Sunday, September 07, 2008

Atheism au chocolat

Like a bullet-riddled gunslinger, Hector Avalos staggers forth to get off one final round before collapsing in the dust:

Sometimes amateurs don’t know enough to know they they don’t know enough.

i) One of the revealing things about Avalos is his lack of adaptive intelligence. He never learns from experience. He never learns from his own mistakes. If Hector were a caveman, natural selection would have weeded him out at an early age.

ii) Apropos (i) every time he reverts to this elitist appeal, he simultaneously discredits his fellow team members at DC, as well as the readers of DC. Who are the team members at DC if not a bunch of “amateurs”? Who are the readers of DC if not a bunch of “amateurs”?

Every time Avalos reverts to this elitist appeal, he makes himself a debunker of Debunking Christianity.

iii) As I’ve also pointed out, when you belittle your opponent as a mere “amateur,” you raise the bar for the level of your own performance. If Avalos performs this badly against an “amateur” like me, what does that say about the fatal weakness of his position?

To review briefly, I provided four irrefutable conclusions in my post of July 14, 2008 Moses is a Basket Case of Bad History:

I. There is no actual evidence that a Moses river-story was present in the seventh century BCE.

That assertion would only follow on two grounds:

i) Exodus doesn’t count as actual evidence.

ii) The Urtext of Exodus (or a 7C copy) didn’t contain a Moses river-story.

Avalos needs to explain why Exodus doesn’t count as actual evidence. He’s simply taking his liberal view of Scripture for granted.

He also needs to supply “actual evidence” that our extant MSS of Exodus depart from the Urtext (or a 7C copy) at this point. Demonstrate that the “Moses river-story” is a late scribal or editorial interpolation.

II. There is plenty of evidence that the Sargon river-story was present in the seventh century BCE.

i) This isn’t Hector’s argument, this is my argument. As I already pointed out to Avalos in a previous reply, I’m the one who drew attention to the dating of Sargonic source materials. Evan was unaware of that fact.

I did this before Avalos ever jumped into the fray. So this is not an “irrefutable conclusion” which I need to refute. This was a part of my original argument. I’m the one who introduced this argument in the first place.

Avalos is a Johnny-come-lately, parroting my argument as if it were his argument.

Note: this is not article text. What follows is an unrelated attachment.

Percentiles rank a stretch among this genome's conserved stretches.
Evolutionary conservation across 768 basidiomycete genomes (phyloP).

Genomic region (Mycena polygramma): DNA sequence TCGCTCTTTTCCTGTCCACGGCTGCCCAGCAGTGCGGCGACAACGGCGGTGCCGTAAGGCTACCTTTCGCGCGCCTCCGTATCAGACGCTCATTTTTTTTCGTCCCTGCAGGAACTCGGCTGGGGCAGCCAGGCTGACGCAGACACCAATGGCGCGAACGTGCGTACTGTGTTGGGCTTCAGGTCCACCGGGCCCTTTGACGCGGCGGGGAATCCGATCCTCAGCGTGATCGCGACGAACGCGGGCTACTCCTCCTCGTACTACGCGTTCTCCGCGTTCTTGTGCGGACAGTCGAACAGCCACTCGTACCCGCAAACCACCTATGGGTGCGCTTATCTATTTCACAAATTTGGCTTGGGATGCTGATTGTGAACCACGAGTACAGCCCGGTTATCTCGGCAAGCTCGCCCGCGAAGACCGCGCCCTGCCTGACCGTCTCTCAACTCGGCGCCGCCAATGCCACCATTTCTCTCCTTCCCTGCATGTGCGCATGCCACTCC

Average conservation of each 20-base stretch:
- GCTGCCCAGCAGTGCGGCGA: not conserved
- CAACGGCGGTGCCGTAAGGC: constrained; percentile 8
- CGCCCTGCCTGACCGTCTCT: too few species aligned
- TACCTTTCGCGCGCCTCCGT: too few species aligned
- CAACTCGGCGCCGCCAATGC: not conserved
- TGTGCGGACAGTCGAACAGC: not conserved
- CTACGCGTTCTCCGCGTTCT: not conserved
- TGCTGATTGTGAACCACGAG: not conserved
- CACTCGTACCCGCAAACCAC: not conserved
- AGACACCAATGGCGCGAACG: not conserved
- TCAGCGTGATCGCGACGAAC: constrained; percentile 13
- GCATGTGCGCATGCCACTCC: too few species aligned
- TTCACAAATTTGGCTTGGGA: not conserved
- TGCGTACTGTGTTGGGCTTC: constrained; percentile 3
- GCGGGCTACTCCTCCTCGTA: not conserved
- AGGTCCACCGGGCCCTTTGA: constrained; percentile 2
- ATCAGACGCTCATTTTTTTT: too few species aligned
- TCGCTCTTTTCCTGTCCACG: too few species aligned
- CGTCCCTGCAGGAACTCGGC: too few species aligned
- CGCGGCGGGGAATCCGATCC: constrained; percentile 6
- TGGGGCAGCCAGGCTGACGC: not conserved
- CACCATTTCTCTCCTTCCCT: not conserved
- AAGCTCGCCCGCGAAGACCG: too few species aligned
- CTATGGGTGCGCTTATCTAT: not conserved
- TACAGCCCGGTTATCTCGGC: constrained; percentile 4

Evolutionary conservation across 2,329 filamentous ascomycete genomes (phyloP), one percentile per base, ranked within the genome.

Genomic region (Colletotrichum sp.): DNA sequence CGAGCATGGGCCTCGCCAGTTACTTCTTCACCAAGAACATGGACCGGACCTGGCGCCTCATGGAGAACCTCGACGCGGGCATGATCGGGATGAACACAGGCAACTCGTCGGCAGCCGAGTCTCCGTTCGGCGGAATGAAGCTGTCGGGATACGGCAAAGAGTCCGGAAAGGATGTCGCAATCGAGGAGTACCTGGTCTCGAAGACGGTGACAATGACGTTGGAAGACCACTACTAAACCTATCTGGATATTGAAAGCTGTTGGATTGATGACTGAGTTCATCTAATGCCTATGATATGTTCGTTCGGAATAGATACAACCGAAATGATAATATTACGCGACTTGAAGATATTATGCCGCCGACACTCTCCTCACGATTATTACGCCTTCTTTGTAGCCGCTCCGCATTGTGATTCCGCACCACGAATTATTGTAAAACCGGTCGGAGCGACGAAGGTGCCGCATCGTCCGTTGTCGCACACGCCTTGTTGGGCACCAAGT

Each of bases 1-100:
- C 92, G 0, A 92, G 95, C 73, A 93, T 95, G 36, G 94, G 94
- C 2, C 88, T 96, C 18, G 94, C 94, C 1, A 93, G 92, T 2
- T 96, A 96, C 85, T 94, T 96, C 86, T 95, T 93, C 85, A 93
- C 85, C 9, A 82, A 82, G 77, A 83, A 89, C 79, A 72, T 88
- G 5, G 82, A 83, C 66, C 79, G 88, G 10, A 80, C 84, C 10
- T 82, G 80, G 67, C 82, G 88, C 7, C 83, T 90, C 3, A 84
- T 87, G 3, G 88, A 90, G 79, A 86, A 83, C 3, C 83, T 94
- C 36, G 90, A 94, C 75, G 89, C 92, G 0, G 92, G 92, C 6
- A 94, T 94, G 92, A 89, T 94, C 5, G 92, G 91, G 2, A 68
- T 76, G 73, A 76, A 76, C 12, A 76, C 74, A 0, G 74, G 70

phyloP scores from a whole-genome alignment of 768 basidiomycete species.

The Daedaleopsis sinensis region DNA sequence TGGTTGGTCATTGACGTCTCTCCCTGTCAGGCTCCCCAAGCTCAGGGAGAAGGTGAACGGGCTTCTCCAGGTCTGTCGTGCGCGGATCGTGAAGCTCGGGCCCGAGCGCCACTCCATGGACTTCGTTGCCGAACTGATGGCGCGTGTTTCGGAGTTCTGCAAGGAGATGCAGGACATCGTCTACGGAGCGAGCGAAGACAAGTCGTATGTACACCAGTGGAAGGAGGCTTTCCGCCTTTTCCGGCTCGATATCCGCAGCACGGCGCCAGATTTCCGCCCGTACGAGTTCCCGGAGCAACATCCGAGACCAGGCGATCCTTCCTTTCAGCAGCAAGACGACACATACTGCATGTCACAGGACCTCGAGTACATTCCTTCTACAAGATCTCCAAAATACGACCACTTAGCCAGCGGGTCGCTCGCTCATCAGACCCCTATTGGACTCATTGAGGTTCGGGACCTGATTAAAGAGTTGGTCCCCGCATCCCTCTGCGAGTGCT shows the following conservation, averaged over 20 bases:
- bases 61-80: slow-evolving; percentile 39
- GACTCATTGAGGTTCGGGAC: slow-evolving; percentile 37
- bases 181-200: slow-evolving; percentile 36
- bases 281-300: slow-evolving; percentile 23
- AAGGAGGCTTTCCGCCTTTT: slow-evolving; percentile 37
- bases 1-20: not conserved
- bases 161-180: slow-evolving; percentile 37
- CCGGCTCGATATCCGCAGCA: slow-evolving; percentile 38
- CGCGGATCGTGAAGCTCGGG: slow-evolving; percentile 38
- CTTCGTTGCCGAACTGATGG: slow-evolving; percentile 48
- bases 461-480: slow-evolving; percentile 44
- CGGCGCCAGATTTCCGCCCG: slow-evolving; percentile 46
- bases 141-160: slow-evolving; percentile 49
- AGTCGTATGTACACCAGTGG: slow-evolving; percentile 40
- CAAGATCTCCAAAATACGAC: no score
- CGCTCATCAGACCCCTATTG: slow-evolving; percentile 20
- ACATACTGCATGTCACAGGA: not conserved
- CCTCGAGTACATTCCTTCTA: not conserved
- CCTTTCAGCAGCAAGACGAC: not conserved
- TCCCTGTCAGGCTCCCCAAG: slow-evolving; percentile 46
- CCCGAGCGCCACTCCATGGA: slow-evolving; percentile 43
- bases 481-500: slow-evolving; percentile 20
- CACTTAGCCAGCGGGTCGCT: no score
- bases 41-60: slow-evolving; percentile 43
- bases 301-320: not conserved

So this is another illustration of Hector’s lack of adaptive intelligence.

ii) Moreover, this would only be helpful to Hector’s case if a 7C date for the Sargon Legend antedated the “Moses river-story.”

Avalos needs to supply “actual evidence” to substantiate his relative chronology. He needs to supply “actual evidence” (not an argument from silence) that the “Moses river story” is later than the 7C.

III. Sargon’s presence in actual documents can be attested from the late third millennium BCE and far into the first millennium BCE.

i) Yet another illustration of Hector’s lack of adaptive intelligence. As I’ve pointed out on several occasions now, this appeal fails to distinguish between the historical Sargon and the literary Sargon.

Early, general evidence for the historical Sargon doesn’t amount to specific evidence for the literary Sargon (e.g. the Legend of Sargon).

i) Avalos pretends to be a minimalist, but he’s a selective minimalist. He’s a minimalist about the Book of Exodus, but a maximalist about the Legend of Sargon.

ii) One of Hector’s dilemmas is that an argument from silence cuts both ways. For example, he can’t simply posit that our extant MSS of Exod 2 diverge from a pre-7C MS of Exod 2. He needs “actual evidence.”

iii) Moreover, one of the scholars I cite (Millard) does make an effort to sift the evidence for Sargon.

IV. Moses’ presence cannot be found in any extra-biblical record before around 1-3 centuries BCE.

i) Which is only relevant under the gratuitous assumption that Exodus (or Exodus—Deuteronomy) doesn’t count as actual evidence for the life of Moses.

ii) Before we proceed any further, let’s make a general observation about Hector’s minimalism. There’s no historical record—at all—for most people who ever lived and died ever lived and die. History books focus on famous people, and other people who happened to be associated with famous people (e.g. family, friends, enemies). That’s a tiny subset of humanity.

According to Hector’s argument from silence, most people who ever lived and died never lived and died. The only people who exist are people who make it into the history books, who left some “actual evidence” of their passing.

According to Hector’s argument from silence, human history is characterized by blank intervals, long expanses of empty space when no one existed, to be punctuated at random by discrete human beings who pop into existence, appearing out of thin air, with no forebears. It’s a fascinating historiography.